Chemists study the ways in which substances interact, combine and change. Wake Forest’s newly renovated Salem Hall is the perfect place for those activities to happen both in the lab and among faculty and students.
With the completion of a 55,000 square foot, $21 million renovation, Salem Hall has had a total makeover. Labs are much bigger, with most being more than three times their original size. New portable furniture and equipment provide greater flexibility of space.
Salem Hall, originally built in 1955 on the Reynolda Campus, is the longtime home to Wake Forest’s chemistry department. The original cost of the building with equipment was just over $1.2 million, and the building was home to biology, physics and chemistry.
In addition to its being crowded, “when the building opened, there were a lot of small rooms of 600 square feet or less,” said chemistry professor Mark Welker. All the lab rooms in the new building are now at least 2,000 square feet.
“Removing walls is the best thing for me,” said chemistry professor, department chair and dean of graduate programs Bradley Jones. “The spaces are open, airy and filled with light from windows and glass walls. Teaching labs that were originally designed for 24 students per room now occupy what used to be two lab rooms and a prep area. Each now holds 48 students in an open space. Similarly, the research labs have an open floor plan with shared student space. Collaboration will be natural now.”
During the renovation, the chemistry department temporarily relocated to Wake Downtown, Wake Forest’s STEM-centric campus in downtown Winston-Salem’s Innovation Quarter, which opened in January 2017. The new Reynolda Campus home for Wake Forest chemistry includes next-generation classrooms, labs and research facilities on par with Wake Downtown.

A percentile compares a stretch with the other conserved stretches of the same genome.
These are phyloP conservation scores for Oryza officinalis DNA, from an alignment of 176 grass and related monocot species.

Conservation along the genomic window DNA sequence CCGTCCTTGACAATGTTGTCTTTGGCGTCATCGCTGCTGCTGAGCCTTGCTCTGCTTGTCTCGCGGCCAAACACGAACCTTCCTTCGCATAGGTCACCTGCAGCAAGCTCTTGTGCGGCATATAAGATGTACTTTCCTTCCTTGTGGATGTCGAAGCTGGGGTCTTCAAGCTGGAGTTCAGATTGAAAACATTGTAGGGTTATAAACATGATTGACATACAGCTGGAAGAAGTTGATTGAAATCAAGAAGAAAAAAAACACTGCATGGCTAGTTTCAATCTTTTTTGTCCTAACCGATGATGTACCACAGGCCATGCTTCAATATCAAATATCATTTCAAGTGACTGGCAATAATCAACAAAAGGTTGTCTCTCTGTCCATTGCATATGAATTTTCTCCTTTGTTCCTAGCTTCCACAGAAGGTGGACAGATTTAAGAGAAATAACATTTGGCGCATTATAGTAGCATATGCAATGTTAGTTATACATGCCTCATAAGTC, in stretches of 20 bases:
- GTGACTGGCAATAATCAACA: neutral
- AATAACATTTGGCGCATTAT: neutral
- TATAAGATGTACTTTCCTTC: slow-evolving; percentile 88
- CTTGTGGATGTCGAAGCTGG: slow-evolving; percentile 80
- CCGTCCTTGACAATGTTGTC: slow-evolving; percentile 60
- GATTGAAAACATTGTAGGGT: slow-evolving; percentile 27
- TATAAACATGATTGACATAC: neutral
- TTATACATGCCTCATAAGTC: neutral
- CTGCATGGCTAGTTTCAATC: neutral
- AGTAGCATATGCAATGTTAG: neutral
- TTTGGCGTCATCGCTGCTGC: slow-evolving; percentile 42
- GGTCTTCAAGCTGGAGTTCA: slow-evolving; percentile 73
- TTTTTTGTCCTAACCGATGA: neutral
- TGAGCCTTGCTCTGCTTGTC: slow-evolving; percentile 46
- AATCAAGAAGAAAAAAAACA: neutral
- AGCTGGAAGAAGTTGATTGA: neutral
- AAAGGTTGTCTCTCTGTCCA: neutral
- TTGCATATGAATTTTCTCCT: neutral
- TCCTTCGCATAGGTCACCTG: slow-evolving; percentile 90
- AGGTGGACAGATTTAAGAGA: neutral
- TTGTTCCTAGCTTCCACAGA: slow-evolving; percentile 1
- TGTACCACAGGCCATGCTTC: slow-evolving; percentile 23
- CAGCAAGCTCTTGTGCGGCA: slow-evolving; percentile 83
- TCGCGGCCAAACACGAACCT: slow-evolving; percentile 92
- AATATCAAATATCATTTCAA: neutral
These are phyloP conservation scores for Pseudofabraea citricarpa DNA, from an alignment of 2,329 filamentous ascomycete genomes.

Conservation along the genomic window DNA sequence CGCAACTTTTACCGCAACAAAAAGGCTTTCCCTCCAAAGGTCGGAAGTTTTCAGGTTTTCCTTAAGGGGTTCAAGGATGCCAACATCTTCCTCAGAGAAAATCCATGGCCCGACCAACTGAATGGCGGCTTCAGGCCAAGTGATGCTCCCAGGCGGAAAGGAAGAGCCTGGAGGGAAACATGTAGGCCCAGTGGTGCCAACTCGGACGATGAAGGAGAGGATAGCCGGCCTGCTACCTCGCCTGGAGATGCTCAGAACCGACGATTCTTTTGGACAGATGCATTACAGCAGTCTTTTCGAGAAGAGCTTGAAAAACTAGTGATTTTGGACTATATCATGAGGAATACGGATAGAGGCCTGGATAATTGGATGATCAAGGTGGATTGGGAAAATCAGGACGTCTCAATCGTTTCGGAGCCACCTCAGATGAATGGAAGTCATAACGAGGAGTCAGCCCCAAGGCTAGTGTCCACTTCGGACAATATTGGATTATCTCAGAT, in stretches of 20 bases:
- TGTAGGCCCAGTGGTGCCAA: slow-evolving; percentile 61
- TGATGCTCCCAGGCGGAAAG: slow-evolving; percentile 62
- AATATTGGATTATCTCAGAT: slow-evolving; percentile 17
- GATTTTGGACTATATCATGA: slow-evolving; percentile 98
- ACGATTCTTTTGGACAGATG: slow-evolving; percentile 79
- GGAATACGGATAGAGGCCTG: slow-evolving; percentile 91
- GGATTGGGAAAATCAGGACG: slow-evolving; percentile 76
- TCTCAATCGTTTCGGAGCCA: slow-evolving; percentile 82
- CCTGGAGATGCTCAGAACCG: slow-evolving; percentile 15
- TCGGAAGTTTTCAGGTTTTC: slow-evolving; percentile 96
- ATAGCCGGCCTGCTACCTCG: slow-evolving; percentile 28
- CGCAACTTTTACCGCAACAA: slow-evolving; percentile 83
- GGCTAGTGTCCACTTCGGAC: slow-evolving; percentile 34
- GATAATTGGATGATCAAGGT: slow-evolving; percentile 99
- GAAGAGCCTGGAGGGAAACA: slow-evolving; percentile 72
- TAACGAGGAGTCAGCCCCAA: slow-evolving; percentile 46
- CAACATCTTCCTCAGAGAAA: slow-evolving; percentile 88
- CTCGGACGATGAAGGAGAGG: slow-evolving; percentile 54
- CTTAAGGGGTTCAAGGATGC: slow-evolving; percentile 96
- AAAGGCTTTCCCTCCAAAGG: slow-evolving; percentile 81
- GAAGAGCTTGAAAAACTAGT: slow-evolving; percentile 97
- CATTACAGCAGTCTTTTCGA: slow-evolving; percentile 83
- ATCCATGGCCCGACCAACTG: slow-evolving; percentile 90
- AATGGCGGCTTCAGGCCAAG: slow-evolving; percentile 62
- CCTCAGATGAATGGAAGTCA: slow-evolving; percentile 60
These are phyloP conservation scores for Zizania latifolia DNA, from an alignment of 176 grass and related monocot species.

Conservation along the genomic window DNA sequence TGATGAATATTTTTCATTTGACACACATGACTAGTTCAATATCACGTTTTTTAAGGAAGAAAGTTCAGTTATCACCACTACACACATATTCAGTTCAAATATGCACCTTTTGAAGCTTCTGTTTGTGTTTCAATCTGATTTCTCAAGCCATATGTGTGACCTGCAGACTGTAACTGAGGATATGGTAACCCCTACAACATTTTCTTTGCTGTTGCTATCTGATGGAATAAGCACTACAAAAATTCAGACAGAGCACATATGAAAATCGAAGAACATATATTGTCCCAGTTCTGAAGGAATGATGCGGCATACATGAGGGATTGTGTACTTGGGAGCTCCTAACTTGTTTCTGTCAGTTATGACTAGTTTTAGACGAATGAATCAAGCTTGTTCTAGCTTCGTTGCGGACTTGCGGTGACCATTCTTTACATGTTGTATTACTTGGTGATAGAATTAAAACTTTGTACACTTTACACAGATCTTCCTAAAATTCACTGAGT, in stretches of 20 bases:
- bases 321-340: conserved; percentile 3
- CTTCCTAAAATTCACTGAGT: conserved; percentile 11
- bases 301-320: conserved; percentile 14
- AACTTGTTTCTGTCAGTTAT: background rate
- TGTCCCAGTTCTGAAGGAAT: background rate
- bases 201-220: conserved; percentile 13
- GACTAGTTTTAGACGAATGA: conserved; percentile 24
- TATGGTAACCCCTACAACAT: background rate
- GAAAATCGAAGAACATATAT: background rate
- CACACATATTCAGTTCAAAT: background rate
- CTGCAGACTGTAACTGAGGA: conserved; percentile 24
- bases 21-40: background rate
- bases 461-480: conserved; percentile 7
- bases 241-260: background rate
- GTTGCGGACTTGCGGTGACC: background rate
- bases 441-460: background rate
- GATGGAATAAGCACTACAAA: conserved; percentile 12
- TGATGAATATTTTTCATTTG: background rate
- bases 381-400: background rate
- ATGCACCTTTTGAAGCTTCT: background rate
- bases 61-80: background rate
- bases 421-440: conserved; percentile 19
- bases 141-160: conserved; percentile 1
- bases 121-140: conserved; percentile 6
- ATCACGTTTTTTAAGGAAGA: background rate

“I’m excited about the new labs and study spaces,” said senior biochemistry and molecular biology major Gina Li. “What I remember from my freshman year in Salem Hall is my friends and I talking a lot about how the building and labs needed updating. First-year students starting this fall will definitely enjoy a better experience learning chemistry in this newly renovated space.”
Since 2007, the number of students majoring in chemistry increased 38 percent. The number of students choosing to minor in chemistry increased 173 percent over this same period. For the past decade, chemistry has consistently been one of the top two most popular minors among Wake Forest students (the other being entrepreneurship and social enterprise).
“The classroom is the initial location a student encounters new chemistry course content, some of which is complex and challenging. Having updated classrooms and the newest materials and working spaces will be pivotal towards improving student interest and engagement.” Henry Bonilla, senior chemistry major
In 2017, the chemistry department began offering a concentration in medicinal chemistry and drug discovery within the chemistry major, providing a new path to an American Chemical Society certified B.S. degree for students interested in health-related fields, biomedical sciences and pharmacology.
In conjunction with the biology department, a new interdisciplinary degree was launched in biochemistry and molecular biology to enable students to develop a conceptual understanding of and build practical skills to address increasingly complex biological, biochemical and biomedical challenges.
“The renovations to Salem Hall, along with the opening of Wake Downtown last fall, continue our commitment to providing our faculty and students with state-of-the-art spaces that foster cutting-edge research and an engaged liberal arts education. Salem Hall now offers bright teaching spaces with floor-to-ceiling whiteboards and open concept research labs that encourage collaboration between students and faculty-led research groups,” said Dean of the College Michele Gillespie. “With its modern design and large gathering spaces, Salem Hall promotes a sense of community and a place for our exceptional students and teacher-scholars to gather and share ideas both inside and outside of the classroom.”